Once your body is well enough to get back to class, don’t be embarrassed if you need to modify combinations for a while. You’ll learn to work correctly, which will benefit your dancing in the end.

I’m never satisfied with my pointe shoes. I’ve tried several and they always make my feet look more turned in than they actually are! What should I do? —Janice, California

Pointe shoes can sometimes magnify imperfections. In all honesty, maintaining turnout is more difficult once you’ve got the boots on. Make sure you’re taking a sincere look at your technique and not just blaming your shoes.

That said, finding the perfect pair takes a while. I’ve changed my shoes many times during my career. Find a professional fitter to measure your feet and recommend shoes based on your foot type. “Look at the box shape of your shoe,” says Mary Carpenter, a New York–based teacher and shoe fitter. “If you have a square foot and you’re wearing a tapered box, it’s going to twist. If you have a narrow, tapered foot and you wear a square box, you’re going to sink in it.”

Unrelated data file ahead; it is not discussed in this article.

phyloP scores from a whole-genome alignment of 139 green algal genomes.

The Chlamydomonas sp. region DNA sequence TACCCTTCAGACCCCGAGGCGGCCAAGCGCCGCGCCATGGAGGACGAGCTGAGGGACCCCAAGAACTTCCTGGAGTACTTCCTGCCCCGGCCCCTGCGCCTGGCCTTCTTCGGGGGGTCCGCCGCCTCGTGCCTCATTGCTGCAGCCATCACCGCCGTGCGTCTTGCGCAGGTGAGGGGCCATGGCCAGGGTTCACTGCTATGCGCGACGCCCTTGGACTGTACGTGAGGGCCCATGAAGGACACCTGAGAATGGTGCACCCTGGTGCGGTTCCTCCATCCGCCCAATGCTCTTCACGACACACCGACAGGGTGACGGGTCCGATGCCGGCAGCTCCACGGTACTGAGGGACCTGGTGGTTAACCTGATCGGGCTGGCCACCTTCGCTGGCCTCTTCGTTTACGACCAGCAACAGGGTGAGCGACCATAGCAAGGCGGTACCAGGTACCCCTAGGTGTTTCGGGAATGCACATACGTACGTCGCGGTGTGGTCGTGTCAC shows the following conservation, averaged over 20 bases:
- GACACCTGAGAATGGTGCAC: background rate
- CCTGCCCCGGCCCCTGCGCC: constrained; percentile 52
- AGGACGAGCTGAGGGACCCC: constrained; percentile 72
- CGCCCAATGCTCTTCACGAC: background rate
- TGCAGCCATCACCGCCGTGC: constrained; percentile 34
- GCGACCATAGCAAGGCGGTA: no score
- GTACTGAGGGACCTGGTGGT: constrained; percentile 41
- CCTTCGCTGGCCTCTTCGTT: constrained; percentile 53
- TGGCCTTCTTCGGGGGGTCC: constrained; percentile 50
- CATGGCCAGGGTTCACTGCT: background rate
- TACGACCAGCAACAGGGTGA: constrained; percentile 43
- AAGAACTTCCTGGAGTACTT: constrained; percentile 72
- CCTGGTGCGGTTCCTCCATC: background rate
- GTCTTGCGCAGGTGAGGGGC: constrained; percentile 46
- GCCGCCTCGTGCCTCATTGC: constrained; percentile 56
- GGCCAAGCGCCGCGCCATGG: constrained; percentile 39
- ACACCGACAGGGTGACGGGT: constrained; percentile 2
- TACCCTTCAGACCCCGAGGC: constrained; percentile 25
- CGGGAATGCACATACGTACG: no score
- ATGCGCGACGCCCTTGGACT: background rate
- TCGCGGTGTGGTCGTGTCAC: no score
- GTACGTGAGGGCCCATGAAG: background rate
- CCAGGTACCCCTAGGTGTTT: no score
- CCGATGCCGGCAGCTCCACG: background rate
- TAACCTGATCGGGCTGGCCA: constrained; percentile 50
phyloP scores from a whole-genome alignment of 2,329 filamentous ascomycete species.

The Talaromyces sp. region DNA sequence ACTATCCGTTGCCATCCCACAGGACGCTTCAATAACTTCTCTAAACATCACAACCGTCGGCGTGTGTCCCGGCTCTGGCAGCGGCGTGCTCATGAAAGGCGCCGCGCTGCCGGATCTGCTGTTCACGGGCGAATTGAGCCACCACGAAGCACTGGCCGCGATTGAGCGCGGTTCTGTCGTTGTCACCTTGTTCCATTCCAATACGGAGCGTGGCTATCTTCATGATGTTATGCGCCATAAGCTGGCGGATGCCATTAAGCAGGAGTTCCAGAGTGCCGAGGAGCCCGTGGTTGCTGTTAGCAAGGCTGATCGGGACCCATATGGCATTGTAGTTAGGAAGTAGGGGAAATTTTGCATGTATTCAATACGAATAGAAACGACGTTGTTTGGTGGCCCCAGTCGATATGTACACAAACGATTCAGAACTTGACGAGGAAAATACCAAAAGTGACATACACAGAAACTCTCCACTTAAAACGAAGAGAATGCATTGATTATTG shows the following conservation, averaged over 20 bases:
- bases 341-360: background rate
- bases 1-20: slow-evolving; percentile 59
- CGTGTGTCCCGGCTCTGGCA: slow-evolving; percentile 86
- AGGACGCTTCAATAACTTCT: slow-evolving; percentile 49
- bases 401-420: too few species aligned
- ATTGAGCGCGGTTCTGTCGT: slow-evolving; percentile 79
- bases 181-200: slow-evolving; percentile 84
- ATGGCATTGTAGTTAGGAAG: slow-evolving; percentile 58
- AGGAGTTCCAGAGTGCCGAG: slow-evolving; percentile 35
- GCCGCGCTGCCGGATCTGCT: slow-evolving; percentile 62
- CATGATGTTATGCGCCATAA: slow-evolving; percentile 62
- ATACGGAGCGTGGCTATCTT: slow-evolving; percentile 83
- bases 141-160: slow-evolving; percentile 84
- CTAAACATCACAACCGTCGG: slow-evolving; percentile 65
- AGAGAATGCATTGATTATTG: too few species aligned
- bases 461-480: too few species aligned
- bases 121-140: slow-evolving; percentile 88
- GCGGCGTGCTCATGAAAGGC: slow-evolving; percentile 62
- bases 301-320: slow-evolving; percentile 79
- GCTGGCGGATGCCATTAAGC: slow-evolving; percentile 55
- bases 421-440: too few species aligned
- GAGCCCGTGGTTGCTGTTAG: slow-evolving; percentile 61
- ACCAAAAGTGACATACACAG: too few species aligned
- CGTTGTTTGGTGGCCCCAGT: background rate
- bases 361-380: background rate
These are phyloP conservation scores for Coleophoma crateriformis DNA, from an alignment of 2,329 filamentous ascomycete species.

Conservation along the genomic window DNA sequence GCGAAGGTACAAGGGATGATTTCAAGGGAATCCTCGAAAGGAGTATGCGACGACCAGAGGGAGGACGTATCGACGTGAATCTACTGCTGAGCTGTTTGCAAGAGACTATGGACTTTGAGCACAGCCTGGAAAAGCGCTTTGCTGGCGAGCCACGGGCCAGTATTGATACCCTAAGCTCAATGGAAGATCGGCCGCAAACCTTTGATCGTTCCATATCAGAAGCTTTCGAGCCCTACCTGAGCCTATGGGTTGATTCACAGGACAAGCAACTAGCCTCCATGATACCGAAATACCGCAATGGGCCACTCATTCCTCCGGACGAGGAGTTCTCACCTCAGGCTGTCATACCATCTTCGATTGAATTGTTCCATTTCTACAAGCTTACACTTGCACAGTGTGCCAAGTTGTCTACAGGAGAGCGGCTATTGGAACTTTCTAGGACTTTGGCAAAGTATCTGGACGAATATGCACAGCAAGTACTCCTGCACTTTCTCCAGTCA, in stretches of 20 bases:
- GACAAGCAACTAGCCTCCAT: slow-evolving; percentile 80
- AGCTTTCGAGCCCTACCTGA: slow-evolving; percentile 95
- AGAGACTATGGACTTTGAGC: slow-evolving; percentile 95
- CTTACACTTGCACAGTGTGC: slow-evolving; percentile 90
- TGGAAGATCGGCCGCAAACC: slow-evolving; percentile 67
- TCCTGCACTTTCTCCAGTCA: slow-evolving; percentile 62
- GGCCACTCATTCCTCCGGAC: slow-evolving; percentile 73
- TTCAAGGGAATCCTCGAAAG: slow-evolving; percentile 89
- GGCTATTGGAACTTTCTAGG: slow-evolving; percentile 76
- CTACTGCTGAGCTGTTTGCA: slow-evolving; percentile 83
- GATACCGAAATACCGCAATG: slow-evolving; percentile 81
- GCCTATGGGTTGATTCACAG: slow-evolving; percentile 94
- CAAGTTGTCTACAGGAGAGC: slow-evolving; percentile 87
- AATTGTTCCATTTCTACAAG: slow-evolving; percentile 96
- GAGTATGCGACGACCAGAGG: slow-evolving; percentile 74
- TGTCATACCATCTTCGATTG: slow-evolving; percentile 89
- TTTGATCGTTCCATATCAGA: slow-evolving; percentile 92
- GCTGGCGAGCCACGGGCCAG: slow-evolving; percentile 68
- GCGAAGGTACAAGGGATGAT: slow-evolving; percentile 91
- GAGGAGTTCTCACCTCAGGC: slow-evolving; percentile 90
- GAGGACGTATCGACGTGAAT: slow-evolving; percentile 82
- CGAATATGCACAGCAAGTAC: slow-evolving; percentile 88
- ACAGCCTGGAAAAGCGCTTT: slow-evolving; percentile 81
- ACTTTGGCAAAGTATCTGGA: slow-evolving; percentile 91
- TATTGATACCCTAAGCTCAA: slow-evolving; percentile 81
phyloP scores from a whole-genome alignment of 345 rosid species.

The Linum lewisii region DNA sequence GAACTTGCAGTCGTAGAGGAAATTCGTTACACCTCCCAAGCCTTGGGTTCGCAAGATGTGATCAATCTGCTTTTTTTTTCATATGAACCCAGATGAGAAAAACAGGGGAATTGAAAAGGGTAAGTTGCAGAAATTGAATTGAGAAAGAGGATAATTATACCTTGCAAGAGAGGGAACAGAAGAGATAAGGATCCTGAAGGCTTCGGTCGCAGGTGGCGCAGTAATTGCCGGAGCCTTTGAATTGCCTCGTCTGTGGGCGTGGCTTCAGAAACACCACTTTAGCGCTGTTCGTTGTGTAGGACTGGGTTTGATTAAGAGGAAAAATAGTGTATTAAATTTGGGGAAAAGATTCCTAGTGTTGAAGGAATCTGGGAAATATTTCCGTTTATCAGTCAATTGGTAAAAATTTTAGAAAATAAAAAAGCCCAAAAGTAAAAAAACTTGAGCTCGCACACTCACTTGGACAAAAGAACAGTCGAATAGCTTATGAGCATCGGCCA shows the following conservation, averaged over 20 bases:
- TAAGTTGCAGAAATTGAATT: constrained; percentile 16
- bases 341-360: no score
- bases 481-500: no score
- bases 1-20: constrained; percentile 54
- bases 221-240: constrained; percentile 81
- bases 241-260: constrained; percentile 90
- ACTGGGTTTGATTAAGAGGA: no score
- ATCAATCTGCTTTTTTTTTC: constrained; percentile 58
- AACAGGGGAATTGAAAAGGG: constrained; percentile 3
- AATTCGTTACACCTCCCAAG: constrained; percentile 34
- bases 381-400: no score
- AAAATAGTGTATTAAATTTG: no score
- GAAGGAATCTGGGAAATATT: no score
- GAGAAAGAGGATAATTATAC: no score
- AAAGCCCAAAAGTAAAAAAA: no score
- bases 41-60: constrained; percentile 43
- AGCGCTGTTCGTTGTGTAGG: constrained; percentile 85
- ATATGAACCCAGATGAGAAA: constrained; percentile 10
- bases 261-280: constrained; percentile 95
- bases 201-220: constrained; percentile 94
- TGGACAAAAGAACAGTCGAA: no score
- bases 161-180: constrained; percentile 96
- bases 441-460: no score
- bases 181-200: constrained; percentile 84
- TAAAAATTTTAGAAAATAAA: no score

There are also tricks that can improve the look of your shoe. Some dancers criss-cross their elastics to tighten up excess material, or sew the sides down lower. Consider trying a special-order shoe. They take a while to come in, but you can customize everything to your liking.

My arabesque is stuck at 90 degrees. How can I make it go higher? —Talia, Florida

I’m so glad you asked—I used to have the same problem! Thankfully, my arabesque significantly improved over time. It’s still not great—94 degrees on a warm day—but at least it’s acceptable.